Six years ago, a teenager in Newton, Massachusetts — Shiri Pagliuso — asked her father if it was true that Israel tortures and murders women activists in the Palestinian resistance movement.
President-elect Donald Trump’s pledge to move the U.S. Embassy from Tel Aviv to Jerusalem and his selection of an ambassador to Israel who heartily supports the relocation have produced a deluge of dire warnings. Critics claim the move would unleash a wave of extremism, making past clashes pale by comparison. But these warnings may be exaggerated. A careful look at conflict-resolution theory suggests that moving the embassy could be a constructive move, pushing Israelis and Palestinians back to negotiations.
On Oct. 25, Dr. Mohammed Dajani spoke to LIME, an Israeli-Palestinian student dialogue group that I mentor at Syracuse University. Dajani, a Palestinian peace activist, garnered international attention in 2014 when he was vilified for taking a group of Palestinian students to the Nazi concentration camp Auschwitz in present-day Poland.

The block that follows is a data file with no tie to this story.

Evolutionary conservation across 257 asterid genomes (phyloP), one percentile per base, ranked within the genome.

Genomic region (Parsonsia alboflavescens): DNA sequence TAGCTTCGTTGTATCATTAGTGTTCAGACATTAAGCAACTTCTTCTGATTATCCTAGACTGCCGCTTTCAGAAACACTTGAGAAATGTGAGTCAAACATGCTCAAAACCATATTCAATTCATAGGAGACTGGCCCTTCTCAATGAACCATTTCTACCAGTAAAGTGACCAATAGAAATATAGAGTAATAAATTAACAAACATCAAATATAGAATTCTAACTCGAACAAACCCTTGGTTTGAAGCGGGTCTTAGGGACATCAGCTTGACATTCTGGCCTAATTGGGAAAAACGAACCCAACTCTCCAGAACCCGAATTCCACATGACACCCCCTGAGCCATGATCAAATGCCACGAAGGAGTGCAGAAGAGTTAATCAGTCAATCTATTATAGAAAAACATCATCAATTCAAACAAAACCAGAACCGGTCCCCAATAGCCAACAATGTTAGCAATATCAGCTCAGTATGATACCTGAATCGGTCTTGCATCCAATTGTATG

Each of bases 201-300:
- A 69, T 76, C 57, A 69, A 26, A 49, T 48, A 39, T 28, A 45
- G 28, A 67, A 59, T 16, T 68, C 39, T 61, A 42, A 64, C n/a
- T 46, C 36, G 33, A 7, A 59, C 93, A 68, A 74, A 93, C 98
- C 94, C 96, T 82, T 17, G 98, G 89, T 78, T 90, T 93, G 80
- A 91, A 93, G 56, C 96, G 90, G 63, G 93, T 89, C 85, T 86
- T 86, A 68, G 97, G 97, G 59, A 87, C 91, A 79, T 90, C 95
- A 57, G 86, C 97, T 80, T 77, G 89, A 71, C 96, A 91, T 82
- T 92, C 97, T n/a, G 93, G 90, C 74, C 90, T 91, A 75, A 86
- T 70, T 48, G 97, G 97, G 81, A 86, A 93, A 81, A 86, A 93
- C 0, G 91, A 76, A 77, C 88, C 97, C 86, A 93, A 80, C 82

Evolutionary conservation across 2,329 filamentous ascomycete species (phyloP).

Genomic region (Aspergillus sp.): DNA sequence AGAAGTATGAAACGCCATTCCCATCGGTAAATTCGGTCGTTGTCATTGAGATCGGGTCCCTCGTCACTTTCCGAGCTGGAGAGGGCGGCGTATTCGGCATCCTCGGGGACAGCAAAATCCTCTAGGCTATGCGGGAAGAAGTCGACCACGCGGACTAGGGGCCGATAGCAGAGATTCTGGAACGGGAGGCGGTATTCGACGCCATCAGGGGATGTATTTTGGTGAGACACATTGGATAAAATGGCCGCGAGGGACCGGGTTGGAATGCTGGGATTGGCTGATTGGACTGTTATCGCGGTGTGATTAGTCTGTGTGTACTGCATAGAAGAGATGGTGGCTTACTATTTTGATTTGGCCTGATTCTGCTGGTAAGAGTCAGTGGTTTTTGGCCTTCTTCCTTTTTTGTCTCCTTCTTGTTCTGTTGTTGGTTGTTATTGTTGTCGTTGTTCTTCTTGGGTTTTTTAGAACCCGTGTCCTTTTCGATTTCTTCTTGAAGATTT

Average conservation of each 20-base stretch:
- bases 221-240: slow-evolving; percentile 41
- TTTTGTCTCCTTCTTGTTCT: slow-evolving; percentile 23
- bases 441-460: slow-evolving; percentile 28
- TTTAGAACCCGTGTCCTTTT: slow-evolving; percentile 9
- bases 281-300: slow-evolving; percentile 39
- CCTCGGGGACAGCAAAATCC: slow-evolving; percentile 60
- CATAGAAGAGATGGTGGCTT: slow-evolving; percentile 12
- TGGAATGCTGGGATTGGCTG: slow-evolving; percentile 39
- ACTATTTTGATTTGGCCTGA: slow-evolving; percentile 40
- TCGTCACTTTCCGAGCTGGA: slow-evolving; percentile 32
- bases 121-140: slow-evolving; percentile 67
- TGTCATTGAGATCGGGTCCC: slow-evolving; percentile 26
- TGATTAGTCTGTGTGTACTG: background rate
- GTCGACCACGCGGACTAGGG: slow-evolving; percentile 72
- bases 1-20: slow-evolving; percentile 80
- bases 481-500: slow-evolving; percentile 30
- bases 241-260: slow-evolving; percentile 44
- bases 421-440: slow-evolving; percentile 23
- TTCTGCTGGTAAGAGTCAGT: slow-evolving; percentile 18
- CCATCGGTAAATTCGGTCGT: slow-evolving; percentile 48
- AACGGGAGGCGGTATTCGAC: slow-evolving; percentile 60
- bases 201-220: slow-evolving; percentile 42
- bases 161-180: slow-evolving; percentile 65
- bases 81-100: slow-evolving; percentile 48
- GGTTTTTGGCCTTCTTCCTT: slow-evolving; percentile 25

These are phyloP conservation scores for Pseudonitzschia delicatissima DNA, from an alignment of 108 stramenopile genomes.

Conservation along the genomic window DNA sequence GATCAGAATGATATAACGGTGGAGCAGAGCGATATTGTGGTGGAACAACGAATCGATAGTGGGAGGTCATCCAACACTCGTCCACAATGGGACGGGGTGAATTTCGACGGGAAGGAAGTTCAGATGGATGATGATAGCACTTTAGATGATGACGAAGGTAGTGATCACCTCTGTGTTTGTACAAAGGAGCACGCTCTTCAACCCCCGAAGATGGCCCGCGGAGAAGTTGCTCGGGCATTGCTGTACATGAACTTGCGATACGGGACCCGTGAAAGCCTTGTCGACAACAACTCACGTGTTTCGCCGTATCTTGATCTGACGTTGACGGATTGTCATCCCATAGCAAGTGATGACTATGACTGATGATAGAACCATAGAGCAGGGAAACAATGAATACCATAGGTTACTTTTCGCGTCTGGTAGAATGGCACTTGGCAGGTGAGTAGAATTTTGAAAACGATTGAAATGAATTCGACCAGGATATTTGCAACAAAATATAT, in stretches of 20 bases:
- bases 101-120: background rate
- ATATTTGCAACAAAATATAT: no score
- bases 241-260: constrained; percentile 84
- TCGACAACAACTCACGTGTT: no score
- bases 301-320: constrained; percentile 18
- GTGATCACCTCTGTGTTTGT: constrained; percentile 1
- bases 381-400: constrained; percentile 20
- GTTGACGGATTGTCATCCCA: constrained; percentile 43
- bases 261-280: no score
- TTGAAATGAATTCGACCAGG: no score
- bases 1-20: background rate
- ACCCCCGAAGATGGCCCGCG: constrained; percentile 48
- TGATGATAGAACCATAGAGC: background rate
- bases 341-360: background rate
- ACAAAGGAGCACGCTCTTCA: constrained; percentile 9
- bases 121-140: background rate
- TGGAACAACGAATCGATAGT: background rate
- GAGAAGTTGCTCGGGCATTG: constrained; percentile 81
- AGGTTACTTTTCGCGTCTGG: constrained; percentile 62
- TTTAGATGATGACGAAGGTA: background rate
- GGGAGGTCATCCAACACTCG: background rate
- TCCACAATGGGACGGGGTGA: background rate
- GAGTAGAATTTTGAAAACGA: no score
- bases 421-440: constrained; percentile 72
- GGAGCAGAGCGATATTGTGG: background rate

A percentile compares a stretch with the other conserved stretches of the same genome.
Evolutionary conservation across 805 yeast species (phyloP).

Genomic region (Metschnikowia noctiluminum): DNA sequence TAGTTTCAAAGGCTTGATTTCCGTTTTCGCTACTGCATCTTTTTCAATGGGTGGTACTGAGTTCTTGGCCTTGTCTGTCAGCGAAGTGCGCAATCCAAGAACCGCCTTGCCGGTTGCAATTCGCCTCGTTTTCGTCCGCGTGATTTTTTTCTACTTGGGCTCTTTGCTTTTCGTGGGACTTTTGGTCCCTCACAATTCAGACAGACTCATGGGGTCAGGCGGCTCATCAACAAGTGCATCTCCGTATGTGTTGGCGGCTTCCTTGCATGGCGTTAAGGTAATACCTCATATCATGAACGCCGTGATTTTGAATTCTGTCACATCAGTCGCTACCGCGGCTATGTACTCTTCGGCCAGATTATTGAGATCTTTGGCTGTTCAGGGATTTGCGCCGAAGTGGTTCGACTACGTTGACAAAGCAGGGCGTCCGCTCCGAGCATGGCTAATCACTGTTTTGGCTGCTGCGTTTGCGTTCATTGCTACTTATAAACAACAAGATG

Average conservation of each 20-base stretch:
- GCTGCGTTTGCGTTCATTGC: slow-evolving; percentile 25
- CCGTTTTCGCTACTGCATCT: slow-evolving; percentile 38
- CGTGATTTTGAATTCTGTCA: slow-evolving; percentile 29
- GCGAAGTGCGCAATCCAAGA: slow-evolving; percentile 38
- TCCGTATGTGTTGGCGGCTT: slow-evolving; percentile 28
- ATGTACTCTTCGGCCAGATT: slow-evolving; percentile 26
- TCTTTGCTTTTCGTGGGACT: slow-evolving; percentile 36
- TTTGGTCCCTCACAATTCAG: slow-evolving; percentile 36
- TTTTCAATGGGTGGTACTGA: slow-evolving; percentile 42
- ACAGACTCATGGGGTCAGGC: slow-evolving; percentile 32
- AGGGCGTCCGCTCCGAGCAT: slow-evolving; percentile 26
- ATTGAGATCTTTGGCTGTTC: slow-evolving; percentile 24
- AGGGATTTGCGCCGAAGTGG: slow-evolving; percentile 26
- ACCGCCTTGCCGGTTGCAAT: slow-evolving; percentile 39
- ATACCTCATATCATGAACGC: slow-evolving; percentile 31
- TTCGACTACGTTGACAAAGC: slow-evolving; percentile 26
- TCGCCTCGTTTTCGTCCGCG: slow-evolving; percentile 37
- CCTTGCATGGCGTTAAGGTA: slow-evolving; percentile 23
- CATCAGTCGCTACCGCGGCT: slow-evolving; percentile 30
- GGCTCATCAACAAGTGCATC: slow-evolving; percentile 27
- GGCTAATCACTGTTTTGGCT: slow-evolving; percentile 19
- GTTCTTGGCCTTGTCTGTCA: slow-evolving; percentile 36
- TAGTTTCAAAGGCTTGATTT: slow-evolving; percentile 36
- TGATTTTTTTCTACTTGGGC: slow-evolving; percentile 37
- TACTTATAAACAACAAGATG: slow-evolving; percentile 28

Israeli academics are being quietly ostracized by their U.S. peers, not out of principle, but out of fear of pro-boycott colleagues. I hope our challenge to BDS-by-stealth at Syracuse U will encourage more campuses to take on their boycott bullies.
This past Sunday Omar Barghouti blasted Gov. Andrew Cuomo’s Executive Order No. 157 which directs NY state agencies to counter-boycott those companies that engage in discriminatory pro-BDS business activities.
Last week I was invited by an editor of The Washington Post’s Monkey Cage blog to contribute an article focusing on the issues surrounding president-elect Donald Trump’s pledge to move the U.S. embassy from Tel Aviv to Jerusalem.
The article, “Trump’s plan to move the U.S. Embassy to Jerusalem could help the peace process”, was published yesterday:
Last week I drove out to Rochester, NY to give a talk titled ‘Fighting the Hate: When Does Anti-Israel Become Anti-Semitic?’.
Sponsored by ROC4Israel, a new pro-Israel organization that we featured in a post back in October, my lecture centered on how legitimate criticism of Israel can be distinguished from criticism that crosses the line into anti-Semitic hate speech.